A truly great rabbi

Joseph Aaron

I am not a big fan of rabbis.

As we all know, the lowest form of human life are lawyers. People so full of themselves, and so full of other stuff, that they believe it is their sacred right to charge you for every single second they spend, every single thing they do, whether it’s mail a letter or make a photocopy. People who have rigged the game so only they understand the system and so force you to employ them and their every single second billing. People who twist words, play games, drown you in legal papers, all in an effort to mess you up.

I know a lawyer or two who is honorable, but for the most part they are mostly as I’ve described above. And rabbis, though different, are almost as bad.

With rabbis, what you find mostly is cowardice, a lack of courage, a lack of true leadership, a commitment to their own denominational tribe as opposed to the Jewish people as a whole, not standing up for what matters, not  doing what Judaism needs to strengthen and thrive.

And so when you do have a good rabbi, it is something to be cherished. Which is why I am so upset that we have just lost a great rabbi, a very rare kind of rabbi.

He’s a rabbi that almost none of you have heard of, but he was a rabbi that showed there are still a very few around who show us what a real rabbi is supposed to be. His name was Rabbi Aharon Leib Shteinman, and he died this week at the age of 104. The Jewish world is a far poorer place as a result.

Too many of those who claim to be our most righteous rabbis are, in fact, our most hateful. Somewhere, somehow they got the notion that the way to prove they are staunch defenders of G-d and Torah and Jewish tradition and Jewish values is not to reach out hands but to point fingers, not to embrace and love all Jews but to criticize and push away all Jews that don’t see or practice Judaism exactly as they do.

Almost every day you have a rabbi who outwardly looks very religious but who is inwardly full of judgementalism toward Jews, deciding who has been naughty and who has been nice, who is a real Jew as they define it and who is not.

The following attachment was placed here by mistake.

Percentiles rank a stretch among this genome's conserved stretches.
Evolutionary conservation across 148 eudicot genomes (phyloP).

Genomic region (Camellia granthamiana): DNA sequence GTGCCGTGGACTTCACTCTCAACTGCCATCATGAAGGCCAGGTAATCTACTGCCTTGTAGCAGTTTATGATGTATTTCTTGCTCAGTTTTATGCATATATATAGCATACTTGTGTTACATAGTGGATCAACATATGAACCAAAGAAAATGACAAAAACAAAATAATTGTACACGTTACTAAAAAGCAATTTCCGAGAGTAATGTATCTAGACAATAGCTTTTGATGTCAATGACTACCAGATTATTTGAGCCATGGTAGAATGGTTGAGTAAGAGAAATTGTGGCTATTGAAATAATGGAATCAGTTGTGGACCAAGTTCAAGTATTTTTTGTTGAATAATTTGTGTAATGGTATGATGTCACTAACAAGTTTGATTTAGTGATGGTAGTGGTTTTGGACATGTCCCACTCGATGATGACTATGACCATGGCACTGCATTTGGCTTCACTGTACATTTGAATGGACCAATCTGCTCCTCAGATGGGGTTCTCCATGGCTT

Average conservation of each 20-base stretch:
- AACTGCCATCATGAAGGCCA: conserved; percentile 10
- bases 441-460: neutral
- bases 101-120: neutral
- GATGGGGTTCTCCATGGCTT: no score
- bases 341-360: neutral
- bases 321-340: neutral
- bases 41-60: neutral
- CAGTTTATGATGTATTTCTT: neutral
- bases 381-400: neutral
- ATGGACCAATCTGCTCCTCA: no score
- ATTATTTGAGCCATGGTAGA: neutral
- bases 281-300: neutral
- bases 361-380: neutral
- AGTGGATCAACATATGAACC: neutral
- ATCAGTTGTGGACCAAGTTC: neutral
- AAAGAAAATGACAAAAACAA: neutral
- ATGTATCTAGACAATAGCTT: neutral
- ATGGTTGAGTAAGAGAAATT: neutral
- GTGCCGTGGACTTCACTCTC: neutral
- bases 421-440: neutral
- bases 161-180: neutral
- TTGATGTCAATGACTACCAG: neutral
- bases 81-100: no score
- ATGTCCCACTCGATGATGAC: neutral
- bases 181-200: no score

And so you have rabbis spewing the most hateful of comments about Jews, talking about how horrible they are, calling them the vilest of names, doing all they can to stop those Jews who have the audacity to, for example, ask for their own area in which to pray as they wish at the Western Wall. No, can’t have that, can’t have Jews praying at the Western Wall unless they are Jews exactly as we demand, not unless they pray exactly as we insist.

There was no more religious rabbi in the world that Rabbi Aharon Leib Shteinman, no more learned rabbi in the world. And yet he was only and always a mensch, never said a hateful word about other Jews, never acted as if he were better than any other Jew, was supremely sensitive to the feelings of every Jew.

Rabbi Shteinman was the leader of the non-Chasidic yeshiva haredi Orthodox community, considered to be the “gadol hador,” or great sage of his generation. And yet it is a sad but true fact that the vast majority of his followers, while saying they venerated him, do not at all act like him, do not at all follow his example as to how a religious Jew is to act.

Too many of his followers attack other Jews, mostly verbally but sometimes physically, feel themselves better than other Jews, don’t care about the feelings of other Jews.

Indeed, let me tell you my favorite story about Rabbi Shteinman. A couple of years ago, the big machers in one Israeli city decided they wanted to create a new school in their community for the “better girls,” meaning for those who were academically advanced. Not understanding, for starters, that doing good on tests does not make you a better person.

Anyway, much to the shock of these machers, who were powerful and wealthy and thought they were doing G-d’s will by wanting to segregate the religious girls in the community who got good grades, Rabbi Shteinman said no, absolutely not, they did not have his permission to start a new school for the “better girls.” His reason was simple and profound. How, he asked, would it make the girls who did not get into the new school feel? It would make them feel as if something was wrong with them, that they were not good enough, he answered. And that is not what Judaism is all about, he wisely ruled. Much better to let them learn with, and from, each other, he said.

That was Rabbi Shteinman. There are so many stories like that about him. The story about the guy who had been fixed up with a girl on an arranged marriage but who, after a few dates, decided that even though the girl indicated she wanted to marry him, he was not interested. Rabbi Shteinman counseled him on how to handle it so that the girl would feel he was not right for her, rather than feel she had been rejected by him.

And in an age when a couple former chief rabbis of Israel are in jail for taking millions in bribes and paybacks, when too many rabbis in Israel enrich themselves, legally and illegally, see being rabbis as a path to owning Rolex watches and fancy apartments, Rabbi Shteinman could not have lived a more simple life. Though he was the ‘gadol hador,’ he lived in a tiny, barely furnished, decrepit apartment for the last 70 years. His office doubled as his bedroom.